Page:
On Thursday, the Oslo Stock Exchange closed down 2.3 percent. June ended on the Oslo Stock Exchange with an overall drop of about 8 per cent. This is the worst single month on the Oslo Stock Exchange since March 2020.
The exchange did not receive any help from the price of oil, which fell at 4 pm on Thursday by about 5 percent.
There is also a broad decline in Europe. Frankfurt’s DAX index fell 2.5 percent at 4 pm on Thursday.
As European stock exchanges blow, Anders Johansen chief strategist at Danske Bank ventures out with a kayak in the calm, two-degree waters of Larkollen air outside of Moss. He doesn’t think we’ve seen the stock market bottom this time.
I don’t think so, to be completely honest. The fact that earnings estimates will drop a bit, at the same time that the risk of a recession in Europe or the United States, or both, is very strong, will weigh on the market during the fall, he says.
But the chief strategist sees places in the financial markets that it would be good to be in.
– Beautiful levels
The best advice he gives investors is to stay still in the boat, history suggests that on average you do better by sitting still rather than trying to time the market.
The second thing we see now is that both short fixed rate money market funds and bond investments have significantly higher expected returns over the next 12 months. More than four percent, according to Norwegian bond fund managers. I’m starting to get very good levels. Other than that, it’s the high-quality stocks that usually do well when there are tough times, he says.
Johansen’s favorite sectors during the day are health and supply, which in English is called “utilities”. Usually these are defensive sectors that should work well in theory when the world is uncertain and markets are shaking because they provide the goods and services that people need anyway.
On the Oslo Stock Exchange, lower oil prices dragged the main index down on Thursday. The monthly contract for a barrel of burnt North Sea oil, a reference price for oil trading worldwide, is trading Thursday morning at just over $115 a barrel, according to Bloomberg.
According to Johansen of Danske Bank, high inflation and stagnation uncertainty remain characterizing the markets. On top of this comes the uncertainty surrounding energy prices. He notes that the prices of important industrial commodities such as copper and steel have fallen recently, but oil and gas prices have remained high. This has helped increase inflation.
The US Federal Reserve now faces a difficult task. You should try to beat high inflation without pushing all of the economic activity into the trench.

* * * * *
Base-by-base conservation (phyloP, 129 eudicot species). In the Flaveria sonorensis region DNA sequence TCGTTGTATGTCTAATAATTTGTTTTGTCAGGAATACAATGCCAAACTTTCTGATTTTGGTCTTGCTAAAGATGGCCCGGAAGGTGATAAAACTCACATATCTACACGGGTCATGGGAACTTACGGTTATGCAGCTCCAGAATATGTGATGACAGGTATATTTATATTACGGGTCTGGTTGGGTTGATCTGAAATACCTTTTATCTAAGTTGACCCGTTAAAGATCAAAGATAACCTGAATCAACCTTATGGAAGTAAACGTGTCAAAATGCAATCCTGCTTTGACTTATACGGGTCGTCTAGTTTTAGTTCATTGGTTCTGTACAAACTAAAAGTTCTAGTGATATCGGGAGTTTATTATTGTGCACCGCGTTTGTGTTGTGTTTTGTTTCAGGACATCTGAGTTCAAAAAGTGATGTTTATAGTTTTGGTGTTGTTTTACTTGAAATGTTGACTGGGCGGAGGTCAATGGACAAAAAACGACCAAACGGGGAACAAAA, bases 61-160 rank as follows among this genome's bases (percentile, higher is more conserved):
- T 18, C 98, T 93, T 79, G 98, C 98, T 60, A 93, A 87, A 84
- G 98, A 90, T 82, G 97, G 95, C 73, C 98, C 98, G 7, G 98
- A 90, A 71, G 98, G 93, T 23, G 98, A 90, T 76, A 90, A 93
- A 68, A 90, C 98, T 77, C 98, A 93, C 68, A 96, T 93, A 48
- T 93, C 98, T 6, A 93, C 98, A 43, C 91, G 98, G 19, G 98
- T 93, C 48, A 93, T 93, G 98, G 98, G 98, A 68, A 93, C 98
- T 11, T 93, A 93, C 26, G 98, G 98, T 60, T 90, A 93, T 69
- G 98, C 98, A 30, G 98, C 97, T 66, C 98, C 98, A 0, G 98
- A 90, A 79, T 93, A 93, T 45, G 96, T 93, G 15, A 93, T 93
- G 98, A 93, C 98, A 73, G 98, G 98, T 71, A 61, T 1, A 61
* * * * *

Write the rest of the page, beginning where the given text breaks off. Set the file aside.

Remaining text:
– If you hit a global recession, at least it hasn’t happened before without the price of oil dropping sharply. If there is a global recession and the world’s demand drops suddenly, and thus the price of oil, the Oslo Stock Exchange will be at risk when it has performed well so far. For very local conditions, this is probably the biggest uncertainty that exists, says the chief strategist.
Pulling down heavy weights
Heavyweights include oil, gas and power company Equinor about 2.5 percent, oil and gas company Aker BP about 5 percent, aluminum producer Hydro about 9.5 percent, and fertilizer producer Yara about 6.2 percent.
Robot storage company Autostore continues to fall on the stock exchange. The stock fell about 13.6 percent on Thursday. In total, the stake has more than halved from its stock exchange listing in October last year, and the market capitalization has fallen to around NOK 51 billion.
Shares of oil company Petrolia rose about 33.5 percent at the close after finding indications of oil and gas in the Bounty exploration well in the Norwegian Sea, where Petrolia Noco has a 10 percent ownership stake.
Prior to the exchange’s opening, it became known that the potential sale of the Green Energy Group’s seismic operations had been frozen due to circumstances “beyond the control of the two companies.” The stock plunged about 20 percent after the opening.
Shipping company Stolt-Nielsen, Thursday, reported second-quarter results. The company sharply increased its profit to NOK 663 million from NOK 105 million at the same time last year. Upon opening, the stake is up about 2%.
Norwegian miner Nordic Mining has decided to sell its shares in Finnish battery chemical and mining company Keliber for NOK 483 million. The stock rose about 3 percent on Thursday morning.
In addition, it became known that Bewi Packaging and Styrofoam is selling a property portfolio of NOK 2 billion to KMC Properties. KMC stock rose about six percent at its opening.
DN corrects: In an earlier version of this case, DN wrote that the main index on the Oslo Stock Exchange fell more than 2%. This is due to technical issues with the market data provider. The issue also affects some DN Investor courses.
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